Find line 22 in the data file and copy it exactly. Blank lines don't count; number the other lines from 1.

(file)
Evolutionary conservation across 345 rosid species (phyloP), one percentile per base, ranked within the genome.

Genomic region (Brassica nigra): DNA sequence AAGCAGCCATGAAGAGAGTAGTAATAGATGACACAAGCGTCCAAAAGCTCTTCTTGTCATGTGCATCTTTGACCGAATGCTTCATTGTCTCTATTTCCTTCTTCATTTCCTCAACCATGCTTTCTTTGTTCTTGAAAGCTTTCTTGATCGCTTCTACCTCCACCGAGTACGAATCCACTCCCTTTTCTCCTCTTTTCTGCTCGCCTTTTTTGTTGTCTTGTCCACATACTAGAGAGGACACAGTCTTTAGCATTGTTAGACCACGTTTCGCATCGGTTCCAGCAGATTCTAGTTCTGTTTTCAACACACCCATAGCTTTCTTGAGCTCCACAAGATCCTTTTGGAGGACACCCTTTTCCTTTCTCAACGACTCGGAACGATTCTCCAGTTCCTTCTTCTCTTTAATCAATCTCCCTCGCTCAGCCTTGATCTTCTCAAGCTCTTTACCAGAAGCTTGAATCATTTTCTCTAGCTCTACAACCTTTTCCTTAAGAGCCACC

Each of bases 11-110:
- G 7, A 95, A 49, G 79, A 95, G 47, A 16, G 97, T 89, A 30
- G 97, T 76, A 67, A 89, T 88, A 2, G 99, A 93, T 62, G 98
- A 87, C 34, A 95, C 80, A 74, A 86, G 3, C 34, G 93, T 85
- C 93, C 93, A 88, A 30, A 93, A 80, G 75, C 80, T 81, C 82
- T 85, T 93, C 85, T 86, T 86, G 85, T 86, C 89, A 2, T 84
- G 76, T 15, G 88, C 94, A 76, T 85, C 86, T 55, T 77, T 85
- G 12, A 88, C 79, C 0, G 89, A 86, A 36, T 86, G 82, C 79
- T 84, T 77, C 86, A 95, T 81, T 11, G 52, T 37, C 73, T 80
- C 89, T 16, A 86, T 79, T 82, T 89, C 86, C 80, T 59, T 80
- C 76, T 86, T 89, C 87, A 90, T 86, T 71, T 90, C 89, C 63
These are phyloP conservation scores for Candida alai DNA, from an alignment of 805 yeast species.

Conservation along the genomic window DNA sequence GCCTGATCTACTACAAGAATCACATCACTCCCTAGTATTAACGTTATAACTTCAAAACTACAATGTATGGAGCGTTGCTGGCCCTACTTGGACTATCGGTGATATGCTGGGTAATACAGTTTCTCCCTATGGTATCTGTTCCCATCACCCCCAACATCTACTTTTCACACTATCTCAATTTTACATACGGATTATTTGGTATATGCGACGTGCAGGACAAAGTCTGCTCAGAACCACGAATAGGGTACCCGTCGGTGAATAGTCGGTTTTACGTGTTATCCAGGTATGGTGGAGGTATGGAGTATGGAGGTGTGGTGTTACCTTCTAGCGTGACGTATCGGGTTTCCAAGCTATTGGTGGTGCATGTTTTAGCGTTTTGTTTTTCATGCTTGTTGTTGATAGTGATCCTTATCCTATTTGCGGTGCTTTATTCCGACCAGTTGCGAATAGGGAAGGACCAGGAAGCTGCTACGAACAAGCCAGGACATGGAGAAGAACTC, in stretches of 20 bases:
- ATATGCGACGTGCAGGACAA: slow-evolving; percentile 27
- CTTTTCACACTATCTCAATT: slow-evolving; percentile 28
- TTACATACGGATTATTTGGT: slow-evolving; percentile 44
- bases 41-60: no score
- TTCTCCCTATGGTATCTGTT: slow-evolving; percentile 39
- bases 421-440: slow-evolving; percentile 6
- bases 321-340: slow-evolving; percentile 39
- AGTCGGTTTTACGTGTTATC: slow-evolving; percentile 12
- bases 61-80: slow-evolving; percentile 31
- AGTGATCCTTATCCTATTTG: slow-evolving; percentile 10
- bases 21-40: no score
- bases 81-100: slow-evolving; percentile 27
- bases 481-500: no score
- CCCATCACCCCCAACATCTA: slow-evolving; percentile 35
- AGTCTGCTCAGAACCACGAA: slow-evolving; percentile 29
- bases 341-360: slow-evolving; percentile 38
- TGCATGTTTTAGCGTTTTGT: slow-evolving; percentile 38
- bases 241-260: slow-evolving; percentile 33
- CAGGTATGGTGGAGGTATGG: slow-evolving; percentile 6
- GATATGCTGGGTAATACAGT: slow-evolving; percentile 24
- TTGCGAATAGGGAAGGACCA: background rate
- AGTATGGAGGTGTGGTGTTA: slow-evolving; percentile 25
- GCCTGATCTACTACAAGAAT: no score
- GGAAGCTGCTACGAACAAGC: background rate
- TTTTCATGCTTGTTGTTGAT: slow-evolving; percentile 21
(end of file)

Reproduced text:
- bases 321-340: slow-evolving; percentile 39